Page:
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Prediction of femoral strength using 3D finite element models reconstructed from DXA images: validation against experiments

Grassi, Lorenzo LU ; Vaananen, Sami P.; Ristinmaa, Matti LU ; Jurvelin, Jukka S. and Isaksson, Hanna LU (2016) In Biomechanics and Modeling in Mechanobiology
Abstract
Computed tomography (CT)-based finite element (FE) models may improve the current osteoporosis diagnostics and prediction of fracture risk by providing an estimate for femoral strength. However, the need for a CT scan, as opposed to the conventional use of dual-energy X-ray absorptiometry (DXA) for osteoporosis diagnostics, is considered a major obstacle. The 3D shape and bone mineral density (BMD) distribution of a femur can be reconstructed using a statistical shape and appearance model (SSAM) and the DXA image of the femur. Then, the reconstructed shape and BMD could be used to build FE models to predict bone strength. Since high accuracy is needed in all steps of the analysis, this study aimed at evaluating the ability of a 3D FE model... (More)
Computed tomography (CT)-based finite element (FE) models may improve the current osteoporosis diagnostics and prediction of fracture risk by providing an estimate for femoral strength. However, the need for a CT scan, as opposed to the conventional use of dual-energy X-ray absorptiometry (DXA) for osteoporosis diagnostics, is considered a major obstacle. The 3D shape and bone mineral density (BMD) distribution of a femur can be reconstructed using a statistical shape and appearance model (SSAM) and the DXA image of the femur. Then, the reconstructed shape and BMD could be used to build FE models to predict bone strength. Since high accuracy is needed in all steps of the analysis, this study aimed at evaluating the ability of a 3D FE model built from one 2D DXA image to predict the strains and fracture load of human femora. Three cadaver femora were retrieved, for which experimental measurements from ex vivo mechanical tests were available. FE models were built using the SSAM-based reconstructions: using only the SSAM-reconstructed shape, only the SSAM-reconstructed BMD distribution, and the full SSAM-based reconstruction (including both shape and BMD distribution). When compared with experimental data, the SSAM-based models predicted accurately principal strains (coefficient of determination >0.83, normalized root-mean-square error <16%) and femoral strength (standard error of the estimate 1215 N). These results were only slightly inferior to those obtained with CT-based FE models, but with the considerable advantage of the models being built from DXA images. In summary, the results support the feasibility of SSAM-based models as a practical tool to introduce FE-based bone strength estimation in the current fracture risk diagnostics. (Less)
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epub
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Biomechanics and Modeling in Mechanobiology
pages
12 pages
publisher
Springer
external identifiers
  • scopus:85006970782
  • wos:000400977300018
ISSN
1617-7940
DOI
10.1007/s10237-016-0866-2
language
English
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yes
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f425a0f4-8e33-4e6e-9c2a-fd29d8f251ac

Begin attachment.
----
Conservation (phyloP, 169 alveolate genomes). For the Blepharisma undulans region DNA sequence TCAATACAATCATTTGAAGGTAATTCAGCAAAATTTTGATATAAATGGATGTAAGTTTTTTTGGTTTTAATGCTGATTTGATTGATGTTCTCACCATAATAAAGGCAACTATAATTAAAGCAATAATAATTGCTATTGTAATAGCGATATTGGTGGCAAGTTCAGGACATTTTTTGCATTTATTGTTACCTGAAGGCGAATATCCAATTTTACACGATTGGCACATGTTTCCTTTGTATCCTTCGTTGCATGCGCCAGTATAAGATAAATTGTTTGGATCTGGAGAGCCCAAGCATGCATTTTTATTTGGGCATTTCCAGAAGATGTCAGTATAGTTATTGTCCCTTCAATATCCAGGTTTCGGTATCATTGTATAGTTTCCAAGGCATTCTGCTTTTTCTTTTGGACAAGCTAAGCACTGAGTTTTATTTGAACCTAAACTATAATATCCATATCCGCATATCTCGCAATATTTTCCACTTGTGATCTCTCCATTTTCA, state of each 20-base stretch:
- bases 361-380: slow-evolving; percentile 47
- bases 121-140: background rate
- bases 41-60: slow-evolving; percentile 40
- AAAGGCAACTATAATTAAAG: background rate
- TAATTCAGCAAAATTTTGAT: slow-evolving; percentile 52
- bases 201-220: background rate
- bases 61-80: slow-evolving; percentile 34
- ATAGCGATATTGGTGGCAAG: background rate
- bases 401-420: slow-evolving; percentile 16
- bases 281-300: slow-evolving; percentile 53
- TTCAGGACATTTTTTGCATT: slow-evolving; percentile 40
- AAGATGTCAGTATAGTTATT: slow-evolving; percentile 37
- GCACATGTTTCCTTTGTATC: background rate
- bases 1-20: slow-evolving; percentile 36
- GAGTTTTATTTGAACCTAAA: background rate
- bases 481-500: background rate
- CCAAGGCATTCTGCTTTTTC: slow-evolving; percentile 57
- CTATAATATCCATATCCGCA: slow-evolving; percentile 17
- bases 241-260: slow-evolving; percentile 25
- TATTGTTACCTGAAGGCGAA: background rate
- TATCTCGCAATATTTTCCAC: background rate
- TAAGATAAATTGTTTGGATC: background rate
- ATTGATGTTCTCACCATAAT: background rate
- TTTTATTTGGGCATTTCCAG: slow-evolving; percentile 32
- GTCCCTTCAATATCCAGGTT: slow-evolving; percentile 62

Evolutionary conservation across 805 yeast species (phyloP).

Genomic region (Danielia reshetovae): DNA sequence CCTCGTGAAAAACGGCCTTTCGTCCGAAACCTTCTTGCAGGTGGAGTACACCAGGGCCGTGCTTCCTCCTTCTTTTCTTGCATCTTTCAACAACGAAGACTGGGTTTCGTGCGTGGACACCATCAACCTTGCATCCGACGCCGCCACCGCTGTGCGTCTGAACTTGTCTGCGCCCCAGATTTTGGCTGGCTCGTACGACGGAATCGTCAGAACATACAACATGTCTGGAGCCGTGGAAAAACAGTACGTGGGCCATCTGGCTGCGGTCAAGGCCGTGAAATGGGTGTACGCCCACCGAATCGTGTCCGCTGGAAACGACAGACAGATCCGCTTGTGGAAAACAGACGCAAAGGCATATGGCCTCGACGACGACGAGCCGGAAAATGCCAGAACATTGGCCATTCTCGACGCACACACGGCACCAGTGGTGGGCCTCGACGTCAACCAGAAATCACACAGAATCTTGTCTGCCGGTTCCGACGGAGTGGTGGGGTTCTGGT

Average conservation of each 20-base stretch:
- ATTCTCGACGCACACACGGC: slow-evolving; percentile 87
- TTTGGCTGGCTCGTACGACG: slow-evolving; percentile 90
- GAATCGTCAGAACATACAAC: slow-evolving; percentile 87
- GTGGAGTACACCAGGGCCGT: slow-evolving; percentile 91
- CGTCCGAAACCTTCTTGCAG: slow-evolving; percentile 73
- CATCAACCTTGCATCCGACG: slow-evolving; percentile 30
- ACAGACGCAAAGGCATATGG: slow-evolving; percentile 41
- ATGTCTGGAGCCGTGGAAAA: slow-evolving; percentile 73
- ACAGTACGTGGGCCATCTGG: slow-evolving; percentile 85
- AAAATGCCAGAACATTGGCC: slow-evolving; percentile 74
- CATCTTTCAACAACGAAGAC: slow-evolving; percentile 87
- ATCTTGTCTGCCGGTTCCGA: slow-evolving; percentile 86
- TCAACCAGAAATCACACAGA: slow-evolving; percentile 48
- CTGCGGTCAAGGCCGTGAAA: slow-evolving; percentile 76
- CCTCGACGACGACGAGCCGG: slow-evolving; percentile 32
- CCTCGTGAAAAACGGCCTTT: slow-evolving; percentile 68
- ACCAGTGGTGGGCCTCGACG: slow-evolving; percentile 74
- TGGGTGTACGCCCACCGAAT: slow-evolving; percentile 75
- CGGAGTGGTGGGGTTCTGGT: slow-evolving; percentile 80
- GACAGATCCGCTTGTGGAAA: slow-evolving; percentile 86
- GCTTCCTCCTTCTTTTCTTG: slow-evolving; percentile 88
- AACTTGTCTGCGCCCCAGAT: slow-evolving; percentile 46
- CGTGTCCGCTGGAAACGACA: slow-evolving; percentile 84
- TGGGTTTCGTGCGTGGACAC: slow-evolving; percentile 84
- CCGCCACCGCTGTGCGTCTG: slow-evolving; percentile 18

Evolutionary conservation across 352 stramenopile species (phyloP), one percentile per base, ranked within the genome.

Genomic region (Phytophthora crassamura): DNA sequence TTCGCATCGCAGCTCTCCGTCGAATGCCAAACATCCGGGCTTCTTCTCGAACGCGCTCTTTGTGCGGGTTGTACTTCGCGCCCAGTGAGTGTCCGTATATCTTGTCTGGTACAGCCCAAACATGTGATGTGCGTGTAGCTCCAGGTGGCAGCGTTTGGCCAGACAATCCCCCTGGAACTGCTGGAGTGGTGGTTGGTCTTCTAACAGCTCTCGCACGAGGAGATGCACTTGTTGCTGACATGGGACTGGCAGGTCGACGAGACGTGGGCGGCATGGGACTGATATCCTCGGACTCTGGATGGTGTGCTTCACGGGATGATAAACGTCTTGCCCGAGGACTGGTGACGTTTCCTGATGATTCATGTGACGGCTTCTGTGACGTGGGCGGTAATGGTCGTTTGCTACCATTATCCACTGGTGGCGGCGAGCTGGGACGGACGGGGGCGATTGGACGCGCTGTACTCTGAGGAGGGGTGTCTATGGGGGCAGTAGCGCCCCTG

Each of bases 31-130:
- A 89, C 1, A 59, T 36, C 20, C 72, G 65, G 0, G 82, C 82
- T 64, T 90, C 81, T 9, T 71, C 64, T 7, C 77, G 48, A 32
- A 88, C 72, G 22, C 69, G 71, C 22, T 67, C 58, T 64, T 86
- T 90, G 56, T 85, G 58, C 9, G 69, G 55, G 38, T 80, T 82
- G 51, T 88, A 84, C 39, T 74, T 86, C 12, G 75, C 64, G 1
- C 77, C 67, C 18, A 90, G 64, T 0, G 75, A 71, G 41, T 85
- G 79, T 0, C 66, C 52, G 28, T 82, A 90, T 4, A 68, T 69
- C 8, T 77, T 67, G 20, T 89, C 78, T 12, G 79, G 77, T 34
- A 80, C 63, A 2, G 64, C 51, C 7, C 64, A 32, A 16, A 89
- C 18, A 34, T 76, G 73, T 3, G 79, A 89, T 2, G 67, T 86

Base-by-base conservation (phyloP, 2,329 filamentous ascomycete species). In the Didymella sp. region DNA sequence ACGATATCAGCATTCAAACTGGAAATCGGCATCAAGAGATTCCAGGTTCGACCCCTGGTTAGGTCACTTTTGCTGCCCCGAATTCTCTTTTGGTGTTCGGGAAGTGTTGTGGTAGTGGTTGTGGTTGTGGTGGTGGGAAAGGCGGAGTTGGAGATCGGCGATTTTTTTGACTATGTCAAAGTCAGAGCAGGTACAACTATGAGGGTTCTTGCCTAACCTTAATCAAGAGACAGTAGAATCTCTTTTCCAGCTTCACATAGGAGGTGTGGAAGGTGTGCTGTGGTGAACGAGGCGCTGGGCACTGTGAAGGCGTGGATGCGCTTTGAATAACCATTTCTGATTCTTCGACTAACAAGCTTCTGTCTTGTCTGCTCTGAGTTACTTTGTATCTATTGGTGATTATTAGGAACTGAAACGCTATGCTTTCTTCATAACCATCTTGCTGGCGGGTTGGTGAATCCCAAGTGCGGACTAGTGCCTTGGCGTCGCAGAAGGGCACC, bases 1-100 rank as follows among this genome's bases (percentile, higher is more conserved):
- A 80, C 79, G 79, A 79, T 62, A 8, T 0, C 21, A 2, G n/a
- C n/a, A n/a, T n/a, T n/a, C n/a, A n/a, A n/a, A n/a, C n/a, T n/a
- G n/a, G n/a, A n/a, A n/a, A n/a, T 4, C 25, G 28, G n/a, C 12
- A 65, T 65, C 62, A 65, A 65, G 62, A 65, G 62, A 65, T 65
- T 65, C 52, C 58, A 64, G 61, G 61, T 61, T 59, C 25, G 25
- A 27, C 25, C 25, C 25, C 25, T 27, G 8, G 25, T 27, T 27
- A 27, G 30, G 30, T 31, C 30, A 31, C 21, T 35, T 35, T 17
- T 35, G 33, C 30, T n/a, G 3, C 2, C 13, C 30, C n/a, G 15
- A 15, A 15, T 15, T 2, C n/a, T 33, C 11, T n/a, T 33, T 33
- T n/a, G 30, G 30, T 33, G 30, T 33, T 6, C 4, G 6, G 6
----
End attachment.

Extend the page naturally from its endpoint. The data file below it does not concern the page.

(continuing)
date added to LUP
2016-12-23 15:48:01
date last changed
2017-11-14 09:51:39
@article{f425a0f4-8e33-4e6e-9c2a-fd29d8f251ac,
  abstract     = {Computed tomography (CT)-based finite element (FE) models may improve the current osteoporosis diagnostics and prediction of fracture risk by providing an estimate for femoral strength. However, the need for a CT scan, as opposed to the conventional use of dual-energy X-ray absorptiometry (DXA) for osteoporosis diagnostics, is considered a major obstacle. The 3D shape and bone mineral density (BMD) distribution of a femur can be reconstructed using a statistical shape and appearance model (SSAM) and the DXA image of the femur. Then, the reconstructed shape and BMD could be used to build FE models to predict bone strength. Since high accuracy is needed in all steps of the analysis, this study aimed at evaluating the ability of a 3D FE model built from one 2D DXA image to predict the strains and fracture load of human femora. Three cadaver femora were retrieved, for which experimental measurements from ex vivo mechanical tests were available. FE models were built using the SSAM-based reconstructions: using only the SSAM-reconstructed shape, only the SSAM-reconstructed BMD distribution, and the full SSAM-based reconstruction (including both shape and BMD distribution). When compared with experimental data, the SSAM-based models predicted accurately principal strains (coefficient of determination &gt;0.83, normalized root-mean-square error &lt;16%) and femoral strength (standard error of the estimate 1215 N). These results were only slightly inferior to those obtained with CT-based FE models, but with the considerable advantage of the models being built from DXA images. In summary, the results support the feasibility of SSAM-based models as a practical tool to introduce FE-based bone strength estimation in the current fracture risk diagnostics.},
  author       = {Grassi, Lorenzo and Vaananen, Sami P. and Ristinmaa, Matti and Jurvelin, Jukka S. and Isaksson, Hanna},
  issn         = {1617-7940},
  language     = {eng},
  month        = {12},
  pages        = {12},
  publisher    = {Springer},
  series       = {Biomechanics and Modeling in Mechanobiology},
  title        = {Prediction of femoral strength using 3D finite element models reconstructed from DXA images: validation against experiments},
  url          = {http://dx.doi.org/10.1007/s10237-016-0866-2},
  year         = {2016},
}